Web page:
At the end of the day, these muffins are under 200 calories each, and they’re lower in fat and higher in protein than other apple cinnamon muffins. That makes them healthy in my book. I think they’re delicious, and I don’t feel bad giving one to Nolan for breakfast or a snack, and he friggin’ loves them. We’re working to build his tolerance for eggs and get rid of his egg allergy, and these fit the bill perfectly. I popped them in the freezer so I can defrost them whenever I need a morning muffin after my semi-masochistic running efforts. I’m no expert, but I think muffins are an essential part of muscle recovery.
- ¼ cup (52 grams) Bob’s Red Mill red lentils
- ¼ cup olive oil
- 2 large eggs (100 grams)
- 1¼ cups (285 grams) Stonyfield low fat plain yogurt
- 1½ cups (180 grams) all-purpose flour
- 1 cup (115 grams) whole wheat flour
- ¾ cup (160 grams) light brown sugar
- 1 teaspoon baking soda
- ½ teaspoon salt
- ½ teaspoon cinnamon
- ¼ teaspoon allspice
- 1 cup (120 grams) peeled, finely chopped apples (I used half a large Granny Smith apple)
- 3 tablespoons rolled oats
- Preheat oven to 400°F, line two muffin tins with paper cups, if desired, or spray the muffin tins with cooking spray. (The second muffin tin will only need 3 lined cups).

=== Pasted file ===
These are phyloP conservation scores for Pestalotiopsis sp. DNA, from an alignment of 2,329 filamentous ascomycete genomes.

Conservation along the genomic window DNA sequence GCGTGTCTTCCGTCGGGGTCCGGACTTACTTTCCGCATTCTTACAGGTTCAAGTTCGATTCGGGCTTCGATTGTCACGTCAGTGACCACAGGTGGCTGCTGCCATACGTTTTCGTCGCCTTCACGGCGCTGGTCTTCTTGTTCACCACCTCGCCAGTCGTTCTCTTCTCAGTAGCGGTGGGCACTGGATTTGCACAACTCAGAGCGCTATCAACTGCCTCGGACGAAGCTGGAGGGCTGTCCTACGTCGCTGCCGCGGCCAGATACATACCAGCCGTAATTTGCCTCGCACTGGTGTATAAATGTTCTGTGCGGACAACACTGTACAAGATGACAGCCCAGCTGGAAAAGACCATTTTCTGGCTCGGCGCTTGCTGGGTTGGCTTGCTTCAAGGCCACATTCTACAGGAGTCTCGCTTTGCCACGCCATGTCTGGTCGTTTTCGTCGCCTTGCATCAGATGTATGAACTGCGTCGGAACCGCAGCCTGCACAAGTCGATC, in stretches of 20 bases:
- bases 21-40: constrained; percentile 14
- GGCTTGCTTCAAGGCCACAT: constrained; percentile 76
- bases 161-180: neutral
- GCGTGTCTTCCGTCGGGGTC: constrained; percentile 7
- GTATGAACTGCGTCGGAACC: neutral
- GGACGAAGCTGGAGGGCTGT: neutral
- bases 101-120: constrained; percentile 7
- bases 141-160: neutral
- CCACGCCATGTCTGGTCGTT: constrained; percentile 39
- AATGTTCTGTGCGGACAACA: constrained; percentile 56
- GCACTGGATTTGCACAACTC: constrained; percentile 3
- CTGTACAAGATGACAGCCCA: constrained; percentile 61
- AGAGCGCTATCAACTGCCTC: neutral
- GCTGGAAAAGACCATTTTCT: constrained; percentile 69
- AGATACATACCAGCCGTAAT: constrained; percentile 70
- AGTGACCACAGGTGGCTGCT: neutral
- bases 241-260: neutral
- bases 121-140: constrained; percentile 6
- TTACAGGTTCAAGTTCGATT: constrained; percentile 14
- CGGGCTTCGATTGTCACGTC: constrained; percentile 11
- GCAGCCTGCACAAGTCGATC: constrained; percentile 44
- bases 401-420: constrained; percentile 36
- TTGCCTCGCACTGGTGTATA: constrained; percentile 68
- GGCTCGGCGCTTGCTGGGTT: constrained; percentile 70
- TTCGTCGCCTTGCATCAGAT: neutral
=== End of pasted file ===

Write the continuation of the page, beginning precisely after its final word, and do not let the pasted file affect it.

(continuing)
- Rinse the lentils in a fine mesh strainer, then transfer to a small saucepan. Add ¾ cup of water to the lentils. Bring to a boil over high heat, then reduce the heat to medium-low and cook until the lentils have absorbed all the water and are very soft, 10-15 minutes.
- Transfer the lentils to a food processor. Add 1 tablespoon of water and process until smooth (it’s okay if there are a few lentils that aren’t processed). Transfer lentil puree to a large mixing bowl.
- In a separate mixing bowl, whisk together both flours, brown sugar, baking soda, salt, cinnamon, and allspice and set aside.
- Whisk olive oil into the lentil puree until smooth. Add the eggs and yogurt and whisk to thoroughly combine.
- Pour nearly all of the flour mixture into the wet ingredients, leaving about 2 tablespoons in the bowl (it doesn’t need to be precise). Use a wooden spoon or spatula to mix the batter for about ten strokes. There should still be quite a bit of flour showing. Toss the apples in the remaining flour mixture to coat them with flour, then add them and any remaining flour to the muffin batter. Stir for just another 2-3 strokes. It’s totally fine that there’s still some flour not incorporated. Overmixing is the enemy of muffins!
- Fill each muffin cup about three-quarters full and sprinkle the tops of each muffin with oats. Bake until a toothpick inserted into the center of a muffin comes out clean, 15-20 minutes. Cool on wire rack for five minutes, then turn out the muffins upside-down onto a dishtowel to cool completely.
- You can toy with the ratio of white to wheat flour, if you want. The more whole wheat flour you use, the denser the muffins will be, but whole wheat flour has lots of health benefits.